Then, Hosea says, there shall be this result: “Thou shalt know the LORD.” The result will be that God, as He leads us into His covenant, gives us one great blessing: we know Him! What is the blessing of eternal life? What is the blessing of having a relationship with God? What is the great good to be found in believing in God and having God as our God? What is it? It is this: that we know the living and holy God. There is nothing greater. Our hearts soar. That is eternal life, said Jesus in John 17:3. When we know God our souls leap and soar. Everything else fades away in comparison. God knows me and I know Him.

This is the purpose also for our marriages. Our marriages exist in order that we might grow together in the knowledge of the Lord. What are you expecting from marriage? What are you expecting from your husband/wife? The world gives all kinds of answers: happiness, she’s the person who makes me feel good, personal growth, someone to care for me. Jehovah says that marriage has one great blessing. Through that marriage we grow in a knowledge of God. When we live before God’s Word, God promises us something. What He promises us is not a new house, a new car, success, trouble-free life, long life. No, God may give you sorrow, hardship, adversity. But He will give you this precious jewel: you will know God. And through your marriage you will grow in the love of God and in faithfulness, compassion, and in a holy contentment. Contentment is something that money cannot buy. The world cannot give it to you. Contentment is found only in the knowledge of God.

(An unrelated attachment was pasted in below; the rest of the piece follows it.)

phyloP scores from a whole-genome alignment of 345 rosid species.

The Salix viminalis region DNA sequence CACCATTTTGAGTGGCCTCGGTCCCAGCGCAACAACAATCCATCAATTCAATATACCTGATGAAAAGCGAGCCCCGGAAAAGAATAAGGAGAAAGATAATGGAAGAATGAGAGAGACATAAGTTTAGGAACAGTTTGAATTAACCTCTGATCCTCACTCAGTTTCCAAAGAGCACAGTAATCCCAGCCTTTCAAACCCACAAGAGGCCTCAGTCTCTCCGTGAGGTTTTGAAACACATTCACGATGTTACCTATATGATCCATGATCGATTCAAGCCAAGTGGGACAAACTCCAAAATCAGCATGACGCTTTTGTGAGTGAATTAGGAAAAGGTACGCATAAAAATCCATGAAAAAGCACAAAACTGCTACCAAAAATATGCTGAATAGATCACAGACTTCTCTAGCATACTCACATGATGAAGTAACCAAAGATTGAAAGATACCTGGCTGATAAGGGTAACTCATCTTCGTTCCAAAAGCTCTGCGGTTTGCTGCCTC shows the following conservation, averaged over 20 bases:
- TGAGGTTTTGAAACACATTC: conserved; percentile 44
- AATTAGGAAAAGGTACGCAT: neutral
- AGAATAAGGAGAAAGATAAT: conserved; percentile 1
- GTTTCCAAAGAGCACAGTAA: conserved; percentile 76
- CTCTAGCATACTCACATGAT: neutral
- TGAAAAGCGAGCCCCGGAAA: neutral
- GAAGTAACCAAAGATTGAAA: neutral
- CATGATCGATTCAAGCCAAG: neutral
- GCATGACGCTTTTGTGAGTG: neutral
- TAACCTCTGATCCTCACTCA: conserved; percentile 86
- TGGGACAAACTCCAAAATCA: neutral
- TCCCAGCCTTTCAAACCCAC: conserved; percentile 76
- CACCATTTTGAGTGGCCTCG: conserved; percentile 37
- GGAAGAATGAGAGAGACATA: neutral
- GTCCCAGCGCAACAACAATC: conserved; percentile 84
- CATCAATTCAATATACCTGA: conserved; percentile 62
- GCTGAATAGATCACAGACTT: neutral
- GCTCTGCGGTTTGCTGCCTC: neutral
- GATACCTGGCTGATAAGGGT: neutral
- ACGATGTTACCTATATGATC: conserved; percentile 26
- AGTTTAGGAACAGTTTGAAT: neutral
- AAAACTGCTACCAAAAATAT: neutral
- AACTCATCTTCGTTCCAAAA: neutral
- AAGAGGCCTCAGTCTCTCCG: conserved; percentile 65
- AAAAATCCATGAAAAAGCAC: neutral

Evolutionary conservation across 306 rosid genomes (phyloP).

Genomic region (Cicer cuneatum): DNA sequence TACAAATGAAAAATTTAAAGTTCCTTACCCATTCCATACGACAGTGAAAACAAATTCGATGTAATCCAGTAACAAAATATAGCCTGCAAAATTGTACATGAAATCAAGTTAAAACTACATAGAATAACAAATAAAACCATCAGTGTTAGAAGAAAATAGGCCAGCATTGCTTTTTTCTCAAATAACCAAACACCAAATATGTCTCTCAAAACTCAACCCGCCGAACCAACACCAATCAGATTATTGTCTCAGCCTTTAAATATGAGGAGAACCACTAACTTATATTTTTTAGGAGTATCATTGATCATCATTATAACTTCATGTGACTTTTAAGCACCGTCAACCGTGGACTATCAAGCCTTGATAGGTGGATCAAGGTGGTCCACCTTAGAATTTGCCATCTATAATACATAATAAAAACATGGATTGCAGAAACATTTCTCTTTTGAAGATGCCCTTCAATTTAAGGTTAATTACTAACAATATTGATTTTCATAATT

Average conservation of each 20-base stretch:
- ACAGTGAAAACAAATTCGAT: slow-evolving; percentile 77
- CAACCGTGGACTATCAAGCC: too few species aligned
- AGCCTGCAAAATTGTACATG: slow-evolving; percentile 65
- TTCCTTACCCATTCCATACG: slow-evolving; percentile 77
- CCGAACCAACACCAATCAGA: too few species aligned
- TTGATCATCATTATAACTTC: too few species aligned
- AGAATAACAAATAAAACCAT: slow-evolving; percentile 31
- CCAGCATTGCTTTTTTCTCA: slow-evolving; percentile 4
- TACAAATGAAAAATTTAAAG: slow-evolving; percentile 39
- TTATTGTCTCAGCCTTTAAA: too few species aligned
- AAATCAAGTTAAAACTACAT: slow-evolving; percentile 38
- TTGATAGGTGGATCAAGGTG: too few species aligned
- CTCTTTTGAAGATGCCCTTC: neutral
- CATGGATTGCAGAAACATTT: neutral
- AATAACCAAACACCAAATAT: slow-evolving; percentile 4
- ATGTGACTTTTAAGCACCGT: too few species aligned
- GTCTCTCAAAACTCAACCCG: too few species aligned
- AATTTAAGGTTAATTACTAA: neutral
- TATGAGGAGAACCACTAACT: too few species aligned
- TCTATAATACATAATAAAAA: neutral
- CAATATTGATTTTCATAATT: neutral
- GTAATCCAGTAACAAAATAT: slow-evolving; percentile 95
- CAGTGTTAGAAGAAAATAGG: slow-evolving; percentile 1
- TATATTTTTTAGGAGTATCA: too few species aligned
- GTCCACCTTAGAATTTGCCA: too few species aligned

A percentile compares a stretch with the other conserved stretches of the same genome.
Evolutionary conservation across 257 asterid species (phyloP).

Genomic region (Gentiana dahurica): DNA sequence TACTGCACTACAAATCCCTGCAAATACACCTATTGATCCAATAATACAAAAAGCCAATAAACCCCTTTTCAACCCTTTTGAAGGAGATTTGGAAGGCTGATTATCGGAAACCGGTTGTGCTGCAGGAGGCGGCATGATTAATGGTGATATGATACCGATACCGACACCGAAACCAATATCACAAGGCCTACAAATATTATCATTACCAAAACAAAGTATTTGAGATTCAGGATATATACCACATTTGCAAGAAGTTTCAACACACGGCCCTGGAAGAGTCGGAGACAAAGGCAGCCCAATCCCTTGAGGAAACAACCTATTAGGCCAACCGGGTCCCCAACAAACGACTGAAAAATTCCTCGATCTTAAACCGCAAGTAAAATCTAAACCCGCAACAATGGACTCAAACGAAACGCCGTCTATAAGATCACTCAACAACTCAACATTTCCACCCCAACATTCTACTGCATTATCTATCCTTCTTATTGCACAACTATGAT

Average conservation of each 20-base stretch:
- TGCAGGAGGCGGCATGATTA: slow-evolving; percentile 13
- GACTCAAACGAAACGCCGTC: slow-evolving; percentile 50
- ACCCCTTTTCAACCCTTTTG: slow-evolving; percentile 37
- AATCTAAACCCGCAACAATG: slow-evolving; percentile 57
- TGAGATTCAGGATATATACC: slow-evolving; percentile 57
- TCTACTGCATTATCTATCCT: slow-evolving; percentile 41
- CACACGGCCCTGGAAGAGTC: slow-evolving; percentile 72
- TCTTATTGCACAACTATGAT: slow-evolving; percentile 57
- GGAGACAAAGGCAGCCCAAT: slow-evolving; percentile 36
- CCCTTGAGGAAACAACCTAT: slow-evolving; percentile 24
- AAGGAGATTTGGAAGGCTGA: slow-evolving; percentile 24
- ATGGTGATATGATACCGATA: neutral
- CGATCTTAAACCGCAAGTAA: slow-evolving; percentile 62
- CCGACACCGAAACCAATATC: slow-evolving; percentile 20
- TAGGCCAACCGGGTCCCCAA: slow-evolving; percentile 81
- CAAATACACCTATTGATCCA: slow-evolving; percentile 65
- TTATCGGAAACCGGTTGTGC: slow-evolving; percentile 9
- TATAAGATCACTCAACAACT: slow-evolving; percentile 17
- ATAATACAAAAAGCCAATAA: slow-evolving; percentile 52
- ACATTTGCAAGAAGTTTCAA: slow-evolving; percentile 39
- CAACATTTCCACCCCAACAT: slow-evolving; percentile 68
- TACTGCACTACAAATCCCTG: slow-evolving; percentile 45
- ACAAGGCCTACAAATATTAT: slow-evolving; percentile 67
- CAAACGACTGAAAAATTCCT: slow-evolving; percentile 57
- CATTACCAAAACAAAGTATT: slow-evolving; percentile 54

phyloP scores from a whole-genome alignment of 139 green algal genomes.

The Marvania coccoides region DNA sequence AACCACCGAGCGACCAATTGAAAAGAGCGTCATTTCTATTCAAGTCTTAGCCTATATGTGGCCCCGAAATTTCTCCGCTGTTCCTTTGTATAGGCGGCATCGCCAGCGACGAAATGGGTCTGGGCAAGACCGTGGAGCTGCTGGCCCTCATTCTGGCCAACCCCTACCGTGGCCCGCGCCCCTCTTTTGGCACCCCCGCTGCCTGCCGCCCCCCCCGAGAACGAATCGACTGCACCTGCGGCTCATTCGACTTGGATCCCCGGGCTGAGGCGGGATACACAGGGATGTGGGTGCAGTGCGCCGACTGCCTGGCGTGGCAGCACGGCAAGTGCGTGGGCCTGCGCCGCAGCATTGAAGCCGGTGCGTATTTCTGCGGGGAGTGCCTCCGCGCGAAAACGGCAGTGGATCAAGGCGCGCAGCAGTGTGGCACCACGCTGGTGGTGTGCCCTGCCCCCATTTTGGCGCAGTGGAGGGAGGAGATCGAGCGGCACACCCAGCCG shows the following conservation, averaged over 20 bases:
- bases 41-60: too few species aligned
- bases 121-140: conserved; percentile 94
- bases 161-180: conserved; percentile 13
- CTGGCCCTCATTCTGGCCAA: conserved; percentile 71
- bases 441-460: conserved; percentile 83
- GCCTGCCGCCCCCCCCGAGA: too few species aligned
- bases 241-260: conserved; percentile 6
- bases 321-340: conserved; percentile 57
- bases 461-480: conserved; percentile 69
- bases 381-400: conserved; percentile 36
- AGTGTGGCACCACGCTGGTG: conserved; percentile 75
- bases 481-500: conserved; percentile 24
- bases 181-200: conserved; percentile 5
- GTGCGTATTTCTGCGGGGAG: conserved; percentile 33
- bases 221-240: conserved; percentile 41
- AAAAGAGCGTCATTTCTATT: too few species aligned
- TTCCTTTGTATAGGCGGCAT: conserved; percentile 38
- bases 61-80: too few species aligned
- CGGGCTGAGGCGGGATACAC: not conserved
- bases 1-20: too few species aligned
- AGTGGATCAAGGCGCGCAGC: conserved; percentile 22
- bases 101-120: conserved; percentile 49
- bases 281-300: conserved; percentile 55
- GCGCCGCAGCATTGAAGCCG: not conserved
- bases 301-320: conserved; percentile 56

Then you will acknowledge God. That, too, is the blessing of marriage. You will call Him, “My God.” You will worship Him.

When at last our marriage comes to its end in death and when, from eternity, we look back upon our life, then there must be one thing that is in our mind: God has been faithful, God has shown Himself to be God, God has kept me in His covenant love.

Now, as God is faithful to you, so also must you be faithful in your marriage. God is faithful to you; go and do thou likewise in your marriage.

Let us pray.

Father, we pray that Thou wilt bless this word to our hearts, that we may live in faithfulness, holiness, and tenderness, and thus be the children of God in our marriages. Amen.